• Melissa Genee, RD

The Effect of Food Marketing on Children

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Food marketing is everywhere. And it’s powerful. Food marketing is particularly effective for our children who are very vulnerable to marketing techniques. It is no surprise that food companies use kid friendly cartoon characters and superheroes on food products and in commercials - these are strategic techniques used by companies to appeal specifically to our children. Children not only see food advertising on television at home but also at schools, sports arenas, libraries, shopping centres, and on computers, cell phones and tablets. Unfortunately, 90% of food marketing is focused on sugary breakfast cereals, soft drinks, salty snacks, candy and fast food - i.e. the foods that many parents try to limit.

Food marketing has a direct impact on children’s food preferences, behaviours and health. Research shows that children are easily swayed to choose foods they see advertised, which contributes to a diet high in sodium, sugar and unhealthy fats. The Institute of Medicine released an extensive report that concluded that “food and beverage marketing practices geared towards children are out of balance with healthful diets, and contribute to an environment that puts their health at risk.” Beyond that, millions of dollars are spent each year trying to convince our impressionable children they want (and need) these unhealthy food and beverage products. And it works. As a parent, it can seem difficult to compete with food marketing and advertisements. But it’s not impossible.

So what can you do as a parent to help limit the effects of food marketing?

Reduce Screen Time/Limits on Screen Time

Children of all ages are spending more and more time in front of screens including television, tablets, phones and gaming consoles. Research shows that children are exposed to four to six food advertisements each hour they watch television (and that’s just on television). A recent study commissioned by the Heart & Stroke Foundation estimated that within a single year, children aged two to eleven view more than 25 million food and drink ads on their favourite websites. Twenty five million!

Setting limits on screen time can help reduce unwanted food advertising as well as build healthy habits for the future. Health Canada recommends that children aged 2-5 years have 1 hour or less of screen time per day. It is also recommended to keep electronic devices out of children’s rooms and move them into common areas - this will help you control how and when your child uses screen time. Use this tool to help set up a media plan for you family.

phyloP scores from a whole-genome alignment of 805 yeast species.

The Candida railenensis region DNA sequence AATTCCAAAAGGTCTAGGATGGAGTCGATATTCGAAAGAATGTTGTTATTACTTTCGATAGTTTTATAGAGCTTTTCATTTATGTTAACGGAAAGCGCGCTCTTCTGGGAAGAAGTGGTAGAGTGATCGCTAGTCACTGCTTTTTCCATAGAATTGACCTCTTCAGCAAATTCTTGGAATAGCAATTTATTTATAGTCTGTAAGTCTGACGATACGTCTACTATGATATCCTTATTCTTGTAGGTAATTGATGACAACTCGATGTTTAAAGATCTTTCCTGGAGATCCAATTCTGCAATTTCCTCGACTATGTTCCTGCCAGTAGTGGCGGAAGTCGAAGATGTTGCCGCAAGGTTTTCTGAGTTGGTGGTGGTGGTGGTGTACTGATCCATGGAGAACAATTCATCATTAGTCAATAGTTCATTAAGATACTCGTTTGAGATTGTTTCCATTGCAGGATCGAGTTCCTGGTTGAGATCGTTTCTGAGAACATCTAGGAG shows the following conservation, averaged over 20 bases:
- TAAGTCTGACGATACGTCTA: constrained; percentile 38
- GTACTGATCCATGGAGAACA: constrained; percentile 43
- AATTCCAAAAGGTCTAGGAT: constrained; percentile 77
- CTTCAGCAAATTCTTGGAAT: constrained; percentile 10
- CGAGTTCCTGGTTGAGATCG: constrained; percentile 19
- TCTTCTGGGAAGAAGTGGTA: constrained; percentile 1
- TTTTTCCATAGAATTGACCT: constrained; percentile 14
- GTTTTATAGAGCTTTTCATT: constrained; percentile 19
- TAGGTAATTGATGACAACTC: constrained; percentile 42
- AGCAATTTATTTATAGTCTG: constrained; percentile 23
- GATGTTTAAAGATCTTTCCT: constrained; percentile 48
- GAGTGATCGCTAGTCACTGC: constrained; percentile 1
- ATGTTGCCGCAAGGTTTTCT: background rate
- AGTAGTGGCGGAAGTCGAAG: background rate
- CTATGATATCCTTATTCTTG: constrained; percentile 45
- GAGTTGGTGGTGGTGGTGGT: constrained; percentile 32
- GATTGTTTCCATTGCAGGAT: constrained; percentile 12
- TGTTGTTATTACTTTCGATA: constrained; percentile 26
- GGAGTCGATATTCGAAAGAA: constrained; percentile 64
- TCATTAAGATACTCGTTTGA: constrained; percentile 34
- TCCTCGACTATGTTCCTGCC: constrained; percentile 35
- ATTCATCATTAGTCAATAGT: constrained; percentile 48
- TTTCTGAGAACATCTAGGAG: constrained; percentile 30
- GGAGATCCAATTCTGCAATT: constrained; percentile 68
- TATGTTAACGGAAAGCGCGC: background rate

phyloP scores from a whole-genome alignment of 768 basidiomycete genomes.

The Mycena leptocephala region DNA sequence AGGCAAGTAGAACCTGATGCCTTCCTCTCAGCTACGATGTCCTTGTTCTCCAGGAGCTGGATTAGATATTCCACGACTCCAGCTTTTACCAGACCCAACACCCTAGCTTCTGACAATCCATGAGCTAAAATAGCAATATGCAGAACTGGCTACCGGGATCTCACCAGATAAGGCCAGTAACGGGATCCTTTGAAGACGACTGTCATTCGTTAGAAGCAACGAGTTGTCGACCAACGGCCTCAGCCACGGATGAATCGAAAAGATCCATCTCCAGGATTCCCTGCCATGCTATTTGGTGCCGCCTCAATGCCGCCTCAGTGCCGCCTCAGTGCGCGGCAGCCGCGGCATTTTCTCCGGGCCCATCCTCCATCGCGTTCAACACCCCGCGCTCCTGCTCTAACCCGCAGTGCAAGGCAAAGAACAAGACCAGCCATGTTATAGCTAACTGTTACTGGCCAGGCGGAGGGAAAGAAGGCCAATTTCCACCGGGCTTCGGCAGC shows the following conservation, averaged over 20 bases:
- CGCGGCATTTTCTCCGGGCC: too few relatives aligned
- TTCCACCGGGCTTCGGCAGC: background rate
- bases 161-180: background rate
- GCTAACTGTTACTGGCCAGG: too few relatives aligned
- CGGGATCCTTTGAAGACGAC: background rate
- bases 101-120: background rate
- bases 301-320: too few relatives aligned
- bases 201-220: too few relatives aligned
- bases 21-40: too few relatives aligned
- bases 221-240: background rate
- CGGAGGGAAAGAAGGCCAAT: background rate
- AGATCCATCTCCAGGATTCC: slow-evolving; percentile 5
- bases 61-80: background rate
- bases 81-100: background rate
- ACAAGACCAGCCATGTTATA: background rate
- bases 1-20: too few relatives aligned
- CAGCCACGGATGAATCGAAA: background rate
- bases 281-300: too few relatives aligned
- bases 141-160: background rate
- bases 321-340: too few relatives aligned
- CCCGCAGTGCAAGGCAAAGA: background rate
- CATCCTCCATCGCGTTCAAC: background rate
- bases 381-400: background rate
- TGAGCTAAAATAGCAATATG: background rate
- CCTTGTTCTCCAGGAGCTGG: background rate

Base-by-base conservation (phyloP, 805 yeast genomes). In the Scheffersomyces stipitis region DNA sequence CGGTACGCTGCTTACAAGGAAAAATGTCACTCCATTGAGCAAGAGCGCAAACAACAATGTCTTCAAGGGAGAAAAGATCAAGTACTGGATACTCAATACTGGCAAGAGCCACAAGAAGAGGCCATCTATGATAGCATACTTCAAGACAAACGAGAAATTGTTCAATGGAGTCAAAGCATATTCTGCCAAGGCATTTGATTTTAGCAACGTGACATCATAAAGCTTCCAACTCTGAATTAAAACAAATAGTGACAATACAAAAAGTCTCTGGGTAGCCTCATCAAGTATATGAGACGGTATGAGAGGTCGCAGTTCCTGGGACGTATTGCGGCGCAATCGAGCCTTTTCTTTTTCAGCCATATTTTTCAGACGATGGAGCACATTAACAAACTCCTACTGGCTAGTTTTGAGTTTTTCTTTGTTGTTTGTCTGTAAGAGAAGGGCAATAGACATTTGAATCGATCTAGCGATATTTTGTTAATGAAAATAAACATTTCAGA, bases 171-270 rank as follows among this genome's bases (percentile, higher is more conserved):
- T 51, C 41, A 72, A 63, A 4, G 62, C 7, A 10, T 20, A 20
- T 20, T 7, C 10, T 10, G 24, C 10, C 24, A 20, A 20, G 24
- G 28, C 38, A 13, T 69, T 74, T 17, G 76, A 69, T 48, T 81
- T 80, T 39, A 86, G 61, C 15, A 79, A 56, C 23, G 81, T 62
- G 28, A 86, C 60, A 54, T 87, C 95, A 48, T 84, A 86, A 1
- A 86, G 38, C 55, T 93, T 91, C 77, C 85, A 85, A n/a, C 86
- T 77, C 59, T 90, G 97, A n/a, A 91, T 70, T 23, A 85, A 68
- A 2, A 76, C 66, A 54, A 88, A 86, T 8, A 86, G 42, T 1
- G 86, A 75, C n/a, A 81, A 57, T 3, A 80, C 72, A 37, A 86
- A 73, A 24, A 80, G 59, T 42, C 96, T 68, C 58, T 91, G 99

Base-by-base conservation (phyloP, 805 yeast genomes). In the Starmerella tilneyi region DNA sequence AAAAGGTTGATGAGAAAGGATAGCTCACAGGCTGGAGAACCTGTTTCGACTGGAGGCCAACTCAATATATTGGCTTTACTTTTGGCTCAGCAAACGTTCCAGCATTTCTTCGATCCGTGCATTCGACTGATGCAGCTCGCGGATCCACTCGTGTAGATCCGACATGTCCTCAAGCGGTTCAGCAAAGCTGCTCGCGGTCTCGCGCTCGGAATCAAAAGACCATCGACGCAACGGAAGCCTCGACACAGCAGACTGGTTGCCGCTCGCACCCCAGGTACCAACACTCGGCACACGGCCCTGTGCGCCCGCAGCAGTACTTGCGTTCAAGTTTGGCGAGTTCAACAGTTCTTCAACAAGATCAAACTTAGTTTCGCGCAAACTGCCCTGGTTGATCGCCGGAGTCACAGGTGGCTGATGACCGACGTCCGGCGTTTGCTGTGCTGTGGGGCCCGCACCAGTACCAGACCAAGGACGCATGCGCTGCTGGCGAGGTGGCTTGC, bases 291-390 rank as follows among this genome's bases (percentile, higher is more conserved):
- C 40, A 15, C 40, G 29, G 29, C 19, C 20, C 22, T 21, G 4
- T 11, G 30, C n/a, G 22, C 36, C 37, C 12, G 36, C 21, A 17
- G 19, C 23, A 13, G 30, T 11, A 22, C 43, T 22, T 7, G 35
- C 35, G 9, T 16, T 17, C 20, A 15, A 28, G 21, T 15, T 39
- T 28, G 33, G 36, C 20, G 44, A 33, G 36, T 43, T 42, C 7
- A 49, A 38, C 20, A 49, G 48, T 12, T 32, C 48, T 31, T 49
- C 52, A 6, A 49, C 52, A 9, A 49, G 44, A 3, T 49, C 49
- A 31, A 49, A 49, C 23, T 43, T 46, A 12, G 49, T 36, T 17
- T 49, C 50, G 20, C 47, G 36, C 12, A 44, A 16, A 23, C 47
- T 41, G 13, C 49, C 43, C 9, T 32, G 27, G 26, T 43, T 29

Watch Programming without Advertisements

When you are enjoying screen time as a family, choose to watch family-friendly programming that does not show advertisements or commercials. Consider recording shows so you can fast-forward through commercials. Another option is to watch DVDs or utilize online subscription services that do not promote advertisements.

Start the Conversation

Educate your children about marketing and the effects of marketing strategies. Explain to your children how marketers try to appeal to them when they use super heros and celebrities to market their favourite candy or fast food.

Perhaps a similar scenario has happened to you: you’re in the cereal aisle and your child begs and pleads for their favourite sugary cereal. Your child continues to nag you until you finally give in to avoid any conflict. This is called “pester power” or the “nag factor” and marketers want this to happen. Next time, explain why you don’t want to buy the product and teach your children how to choose foods without looking at advertisements - for example, by using the product food label. If we teach these skills to our children when they are young, they will be more likely to make healthy food choices when they are older.

Be a Good Role Model

Children are sponges and learn so much by simply observing people around them. Set a good example for them by choosing healthy foods and beverages. Reducing your use of electronic devices, especially when around your children, may help to reinforce the habits you are trying to encourage in your children.

Stand up Against Food Marketing

Use your power as a consumer to stand up against food marketing to children. If consumers demand that companies market healthier foods, they will have to listen. If we as consumers do not purchase these unhealthy products, they will have to change. Check out “Stop Marketing to Kids Coalition”, a Canadian based coalition led by the Heart & Stroke Foundation and the Childhood Obesity Foundation. This group aims to build awareness about the negative effects of food and beverage marketing to Canadian children and encourages you to take action.

For more information about the effects of food advertising on our children, check out the Heart & Stroke Foundation’s 2017 Report - The Kids Are Not Alright.

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